Month: April 2014

Warm Lentil Salad

I keep finding lots of recipes for amazing gluten free cakes and deserts, but I’m also challenging myself to eat less sugar, so I’m going to aim to post as many savoury recipes as I do sweet.

While travelling home from London on the train this afternoon, I spotted a shout out from @FeastAndGlory looking for recipes using green lentils. One of my most often cooked recipes is inspired by an Alkaline Cookbook that my Mum gave me. It’s easy, quick, fresh and delicious.

Although my version is scribbled down on a scrap of paper and never really followed properly, the original is available online via the Energise for Life website. This version is slightly different and just based on what I have in the fridge today – the important thing is to have a whole heap of fresh, crunch veg… use whatever you’ve got!


 

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150g green lentils

1 level teaspoon of vegetable bouillon dissolved in 400ml of hot water.

Juice of 1/2 Lemon

1 tablespoon of coconut or other cooking oil

1 Pepper (I used 1/2 red & 1/2 orange)

2 small courgettes

Small head of broccoli

2 Cloves of Garlic

1 Green Chilli (mild)

A handful of cherry tomatoes (a couple of regular tomatoes would work just as well!)

3cm (ish) of fresh root ginger (peeled and chopped small)

A large handful of baby leaf spinach per person (or other green leafy salad)

(Serves two hungry people as a main meal – would also work as a side with grilled chicken or some tofu steaks)


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Boil the lentils in the bouillon/stock for 30 minutes or until tender. Add more liquid if it starts getting dry.

Add the lemon juice, stir and set to one side.

Finely cut or crush the garlic. Chop the vegetables (other than the spinach) into small pieces.

Gently heat the oil.

Add the vegetables in order of their firmness – I went for: Garlic, Peppers, Courgettes, broccoli, chilli. Let soften slightly (you still want them a bit crunchy) 2 or 3 minutes and then add the tomatoes and ginger.

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Let this heat through (1 or 2 minutes).

Serve over a bed of Spinach.

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That’s it! I sprinkled some seeds over mine too – delicious!

I’ll eat what’s left over, cold for my lunch tomorrow too….

 

 

Portuguese Rice Muffins

My boss mentioned these little cakes to me a few weeks ago. She’d had them on holiday in Portugal and had found them in the little cafe around the corner from the office. However, after a recent accidental poisoning from a cake labeled ‘gluten free’ I wasn’t tempted to run out and buy one – however delicious she said they were! I made a note and then completely forgot about them.

This week, while checking through my notebook, I found the note I’d made and immediately looked them up. After sifting through a couple of different versions, one of which included wheat flour, I found this lovely website Delicious Wordflux.

Teresa writes about her own search for the right recipe and accompanies the recipe with some really very beautiful pictures, which I can’t even hope to replicate. Not least because the batch I made were eaten before I got a chance to take a picture!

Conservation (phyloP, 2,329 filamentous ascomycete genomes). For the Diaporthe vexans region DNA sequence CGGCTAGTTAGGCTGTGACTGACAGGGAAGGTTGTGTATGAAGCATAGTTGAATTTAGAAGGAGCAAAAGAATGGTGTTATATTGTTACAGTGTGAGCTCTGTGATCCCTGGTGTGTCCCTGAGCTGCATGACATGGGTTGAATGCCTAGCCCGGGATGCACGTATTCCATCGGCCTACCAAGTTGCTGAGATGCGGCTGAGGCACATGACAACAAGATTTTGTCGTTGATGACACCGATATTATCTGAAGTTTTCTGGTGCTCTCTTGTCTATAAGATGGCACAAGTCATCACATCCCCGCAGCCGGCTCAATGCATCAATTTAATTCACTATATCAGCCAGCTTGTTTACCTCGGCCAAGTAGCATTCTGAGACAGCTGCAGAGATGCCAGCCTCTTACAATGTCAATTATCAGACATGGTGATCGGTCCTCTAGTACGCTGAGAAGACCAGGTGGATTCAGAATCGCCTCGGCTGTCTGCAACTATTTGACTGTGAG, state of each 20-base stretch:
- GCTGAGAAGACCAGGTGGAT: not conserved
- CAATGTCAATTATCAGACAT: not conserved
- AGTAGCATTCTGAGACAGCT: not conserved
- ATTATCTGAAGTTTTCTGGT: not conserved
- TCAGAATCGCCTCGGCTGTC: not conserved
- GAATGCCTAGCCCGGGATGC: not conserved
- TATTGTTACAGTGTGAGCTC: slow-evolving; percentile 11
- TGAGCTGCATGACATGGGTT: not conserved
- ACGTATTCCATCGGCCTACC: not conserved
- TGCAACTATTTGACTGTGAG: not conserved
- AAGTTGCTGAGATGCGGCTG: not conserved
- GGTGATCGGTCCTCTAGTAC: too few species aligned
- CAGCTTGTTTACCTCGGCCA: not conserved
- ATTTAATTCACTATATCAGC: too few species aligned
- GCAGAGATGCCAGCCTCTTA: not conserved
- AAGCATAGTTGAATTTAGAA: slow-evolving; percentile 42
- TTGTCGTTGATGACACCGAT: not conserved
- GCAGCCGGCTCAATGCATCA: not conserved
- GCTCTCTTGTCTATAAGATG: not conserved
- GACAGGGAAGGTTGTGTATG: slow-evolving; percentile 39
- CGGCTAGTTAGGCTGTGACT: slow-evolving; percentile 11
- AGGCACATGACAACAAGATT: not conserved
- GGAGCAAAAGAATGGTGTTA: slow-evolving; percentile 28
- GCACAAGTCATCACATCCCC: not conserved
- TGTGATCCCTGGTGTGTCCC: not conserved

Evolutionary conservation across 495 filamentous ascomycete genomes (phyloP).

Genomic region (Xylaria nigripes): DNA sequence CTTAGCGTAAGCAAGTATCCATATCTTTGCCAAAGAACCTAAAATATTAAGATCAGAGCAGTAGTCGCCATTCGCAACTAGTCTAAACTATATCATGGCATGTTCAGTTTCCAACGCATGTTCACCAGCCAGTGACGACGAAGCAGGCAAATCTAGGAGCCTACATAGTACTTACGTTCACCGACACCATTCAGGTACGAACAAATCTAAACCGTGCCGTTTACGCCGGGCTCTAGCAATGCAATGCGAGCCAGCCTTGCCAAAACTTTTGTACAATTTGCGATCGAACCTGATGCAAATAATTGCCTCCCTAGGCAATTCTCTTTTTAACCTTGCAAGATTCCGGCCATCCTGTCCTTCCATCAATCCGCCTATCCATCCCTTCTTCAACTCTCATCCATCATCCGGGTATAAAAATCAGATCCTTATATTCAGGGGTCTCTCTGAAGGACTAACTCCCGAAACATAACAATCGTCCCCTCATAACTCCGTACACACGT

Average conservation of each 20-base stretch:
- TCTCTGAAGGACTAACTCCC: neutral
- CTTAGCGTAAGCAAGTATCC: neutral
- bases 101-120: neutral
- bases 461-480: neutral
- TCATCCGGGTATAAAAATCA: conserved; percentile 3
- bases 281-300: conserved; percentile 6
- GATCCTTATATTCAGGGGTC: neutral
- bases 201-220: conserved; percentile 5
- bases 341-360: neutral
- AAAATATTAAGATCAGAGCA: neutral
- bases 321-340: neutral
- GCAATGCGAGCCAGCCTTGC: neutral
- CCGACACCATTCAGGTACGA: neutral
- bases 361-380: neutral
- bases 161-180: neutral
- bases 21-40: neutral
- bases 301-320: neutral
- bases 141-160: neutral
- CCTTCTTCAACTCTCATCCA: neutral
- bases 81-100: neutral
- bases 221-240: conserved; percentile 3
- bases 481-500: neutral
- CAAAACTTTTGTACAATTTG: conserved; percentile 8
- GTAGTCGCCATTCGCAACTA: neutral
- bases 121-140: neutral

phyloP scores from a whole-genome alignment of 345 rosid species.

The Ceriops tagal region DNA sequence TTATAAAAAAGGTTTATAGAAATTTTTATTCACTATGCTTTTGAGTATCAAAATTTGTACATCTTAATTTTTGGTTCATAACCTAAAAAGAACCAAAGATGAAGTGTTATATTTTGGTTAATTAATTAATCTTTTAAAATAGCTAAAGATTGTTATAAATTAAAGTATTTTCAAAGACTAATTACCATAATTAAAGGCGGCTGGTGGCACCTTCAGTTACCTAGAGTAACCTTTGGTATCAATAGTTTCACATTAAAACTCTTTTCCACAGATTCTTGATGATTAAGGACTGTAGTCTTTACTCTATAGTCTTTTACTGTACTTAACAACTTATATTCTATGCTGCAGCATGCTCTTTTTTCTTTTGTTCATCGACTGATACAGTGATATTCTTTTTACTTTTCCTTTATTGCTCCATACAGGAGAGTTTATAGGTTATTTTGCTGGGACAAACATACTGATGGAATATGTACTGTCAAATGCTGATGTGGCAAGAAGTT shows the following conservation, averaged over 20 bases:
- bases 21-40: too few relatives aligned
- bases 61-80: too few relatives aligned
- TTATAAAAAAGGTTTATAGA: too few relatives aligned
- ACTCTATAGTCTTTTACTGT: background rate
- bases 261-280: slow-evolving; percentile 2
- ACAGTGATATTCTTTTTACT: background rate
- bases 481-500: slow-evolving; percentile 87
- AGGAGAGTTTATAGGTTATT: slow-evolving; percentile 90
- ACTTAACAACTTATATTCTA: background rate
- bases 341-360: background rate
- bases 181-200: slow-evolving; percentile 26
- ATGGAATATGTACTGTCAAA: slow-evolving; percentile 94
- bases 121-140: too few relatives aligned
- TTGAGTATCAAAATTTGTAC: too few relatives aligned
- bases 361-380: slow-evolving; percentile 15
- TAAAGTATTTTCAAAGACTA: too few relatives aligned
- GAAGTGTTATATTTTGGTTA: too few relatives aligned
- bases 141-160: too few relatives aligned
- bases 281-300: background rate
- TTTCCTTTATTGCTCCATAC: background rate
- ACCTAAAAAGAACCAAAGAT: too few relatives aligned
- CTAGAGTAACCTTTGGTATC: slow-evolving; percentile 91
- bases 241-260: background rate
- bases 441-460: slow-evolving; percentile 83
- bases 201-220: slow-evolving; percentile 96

You can take a look at the original recipe and Teresa’s page here: http://www.deliciouswordflux.com/2011/05/portuguese-rice-muffins-bolo-de-arroz/ 

I haven’t really changed the recipe, just altered the measurements to grams and millilitres. I’ve found that a lot of the gluten free recipes I’ve found online are American and measured in cups and spoons. The best conversion tool I’ve found is actually through an ovens website: http://www.traditionaloven.com/tutorials/conversion.html & it works really well. Google helps out with anything else.


 

Ingredients:

85g of Butter (this should be room temperature, especially if you don’t have a food processor)

200g Sugar

250ml of whole milk

2 eggs

1 egg yolk

350g Rice flour (brown, white or a mix)

2 teaspoons of baking powder (check it’s gluten free!)

1/4 teaspoon of bicarbonate of soda

Pinch of salt (I used salted butter, so left this out)

Zest of 1 lemon (unwaxed)

Juice of 1/2 lemon (the lemon I had was small, so I actually used the whole thing.

Granulated sugar to sprinkle on top.


 

Pre-heat oven to 180°C (Gas Mark 4)

Prepare paper or silicone muffin/cup-cake cups.

In a large bowl, combine the sugar and the butter until creamy. (I forgot to get the butter out of the fridge in advance, so was very pleased to have my trusty food processor on hand for this!)

In a separate bowl or jug, mix the milk, eggs & egg yolk and lemon juice. Add to the butter mixture.

In another bowl, whisk the rice flour, baking powder, bicarb and salt (if using) and add slowly to the existing mixture, stirring/blending until well combined.

Half fill each of the muffin cups. Sprinkle a little of the granulated sugar on the top of each one.

Bake for 20/25 minutes.


 

Work in progress

Work in progress

The original recipe mentions that you should leave the cakes to stand for 20 minutes before baking. I cooked mine in two batches and I can’t honestly say there was a difference between the ones I cooked straight way and the ones I left to stand.

The only other difference from Teresa’s recipe is that I suggest you add the lemon zest to the flour instead of the wet mix, as I found when I made it all the zest clumped together.

The cakes were absolutely delicious and filled the whole house with a wonderful lemony cake-y smell. I will definitely be making another batch soon!

Links

I recommend:

Jack Monroe: Cooking on a Bootstrap – Her recipes are budget, simple, delicious and largely gluten free. Those that aren’t, can be easily adapted by using gluten free flour. (I’m basing this on having had a good read through her book, not the blog, but I can’t imagine there will be any nasty surprises!)

Shauna James Ahern: glutenfreegirl.com – The first blog I read when I started looking into going gluten free. Recommended by my friend Rachel, who is based in New York. The Lemon Birthday Cake on her page is out of this world!